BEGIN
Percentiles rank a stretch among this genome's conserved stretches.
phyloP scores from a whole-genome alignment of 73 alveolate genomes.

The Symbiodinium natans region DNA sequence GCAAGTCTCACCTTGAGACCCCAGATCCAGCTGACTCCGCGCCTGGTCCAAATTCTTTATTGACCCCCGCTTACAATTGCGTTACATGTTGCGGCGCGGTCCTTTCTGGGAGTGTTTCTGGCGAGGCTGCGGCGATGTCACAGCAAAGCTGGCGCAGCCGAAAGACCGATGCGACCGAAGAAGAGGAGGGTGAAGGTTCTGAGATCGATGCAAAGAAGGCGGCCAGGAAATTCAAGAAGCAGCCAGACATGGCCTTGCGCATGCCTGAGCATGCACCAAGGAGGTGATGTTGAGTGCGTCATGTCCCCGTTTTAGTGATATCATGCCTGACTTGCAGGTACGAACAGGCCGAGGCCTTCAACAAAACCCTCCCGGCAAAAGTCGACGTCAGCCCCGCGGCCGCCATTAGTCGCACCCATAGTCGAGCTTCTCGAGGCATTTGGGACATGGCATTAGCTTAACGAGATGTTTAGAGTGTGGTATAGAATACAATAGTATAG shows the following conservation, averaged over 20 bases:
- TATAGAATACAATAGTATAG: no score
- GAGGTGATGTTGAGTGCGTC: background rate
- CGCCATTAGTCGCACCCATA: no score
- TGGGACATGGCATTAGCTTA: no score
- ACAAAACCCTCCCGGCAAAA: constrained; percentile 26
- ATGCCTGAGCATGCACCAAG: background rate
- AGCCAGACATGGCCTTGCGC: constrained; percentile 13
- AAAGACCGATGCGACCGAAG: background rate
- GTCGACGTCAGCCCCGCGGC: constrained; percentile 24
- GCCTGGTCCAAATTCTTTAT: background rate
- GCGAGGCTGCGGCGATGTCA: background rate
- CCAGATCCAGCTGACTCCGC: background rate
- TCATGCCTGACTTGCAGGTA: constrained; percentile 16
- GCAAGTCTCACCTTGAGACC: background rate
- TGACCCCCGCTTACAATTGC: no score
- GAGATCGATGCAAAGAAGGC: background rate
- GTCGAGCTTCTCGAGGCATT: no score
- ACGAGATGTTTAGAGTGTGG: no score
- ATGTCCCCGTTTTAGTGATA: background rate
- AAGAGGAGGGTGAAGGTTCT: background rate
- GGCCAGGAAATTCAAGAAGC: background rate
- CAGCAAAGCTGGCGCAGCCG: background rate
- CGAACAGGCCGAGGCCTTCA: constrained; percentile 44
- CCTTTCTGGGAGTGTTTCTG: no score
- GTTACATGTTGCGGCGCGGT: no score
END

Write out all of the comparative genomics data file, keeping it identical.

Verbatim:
Percentiles rank a stretch among this genome's conserved stretches.
phyloP scores from a whole-genome alignment of 73 alveolate genomes.

The Symbiodinium natans region DNA sequence GCAAGTCTCACCTTGAGACCCCAGATCCAGCTGACTCCGCGCCTGGTCCAAATTCTTTATTGACCCCCGCTTACAATTGCGTTACATGTTGCGGCGCGGTCCTTTCTGGGAGTGTTTCTGGCGAGGCTGCGGCGATGTCACAGCAAAGCTGGCGCAGCCGAAAGACCGATGCGACCGAAGAAGAGGAGGGTGAAGGTTCTGAGATCGATGCAAAGAAGGCGGCCAGGAAATTCAAGAAGCAGCCAGACATGGCCTTGCGCATGCCTGAGCATGCACCAAGGAGGTGATGTTGAGTGCGTCATGTCCCCGTTTTAGTGATATCATGCCTGACTTGCAGGTACGAACAGGCCGAGGCCTTCAACAAAACCCTCCCGGCAAAAGTCGACGTCAGCCCCGCGGCCGCCATTAGTCGCACCCATAGTCGAGCTTCTCGAGGCATTTGGGACATGGCATTAGCTTAACGAGATGTTTAGAGTGTGGTATAGAATACAATAGTATAG shows the following conservation, averaged over 20 bases:
- TATAGAATACAATAGTATAG: no score
- GAGGTGATGTTGAGTGCGTC: background rate
- CGCCATTAGTCGCACCCATA: no score
- TGGGACATGGCATTAGCTTA: no score
- ACAAAACCCTCCCGGCAAAA: constrained; percentile 26
- ATGCCTGAGCATGCACCAAG: background rate
- AGCCAGACATGGCCTTGCGC: constrained; percentile 13
- AAAGACCGATGCGACCGAAG: background rate
- GTCGACGTCAGCCCCGCGGC: constrained; percentile 24
- GCCTGGTCCAAATTCTTTAT: background rate
- GCGAGGCTGCGGCGATGTCA: background rate
- CCAGATCCAGCTGACTCCGC: background rate
- TCATGCCTGACTTGCAGGTA: constrained; percentile 16
- GCAAGTCTCACCTTGAGACC: background rate
- TGACCCCCGCTTACAATTGC: no score
- GAGATCGATGCAAAGAAGGC: background rate
- GTCGAGCTTCTCGAGGCATT: no score
- ACGAGATGTTTAGAGTGTGG: no score
- ATGTCCCCGTTTTAGTGATA: background rate
- AAGAGGAGGGTGAAGGTTCT: background rate
- GGCCAGGAAATTCAAGAAGC: background rate
- CAGCAAAGCTGGCGCAGCCG: background rate
- CGAACAGGCCGAGGCCTTCA: constrained; percentile 44
- CCTTTCTGGGAGTGTTTCTG: no score
- GTTACATGTTGCGGCGCGGT: no score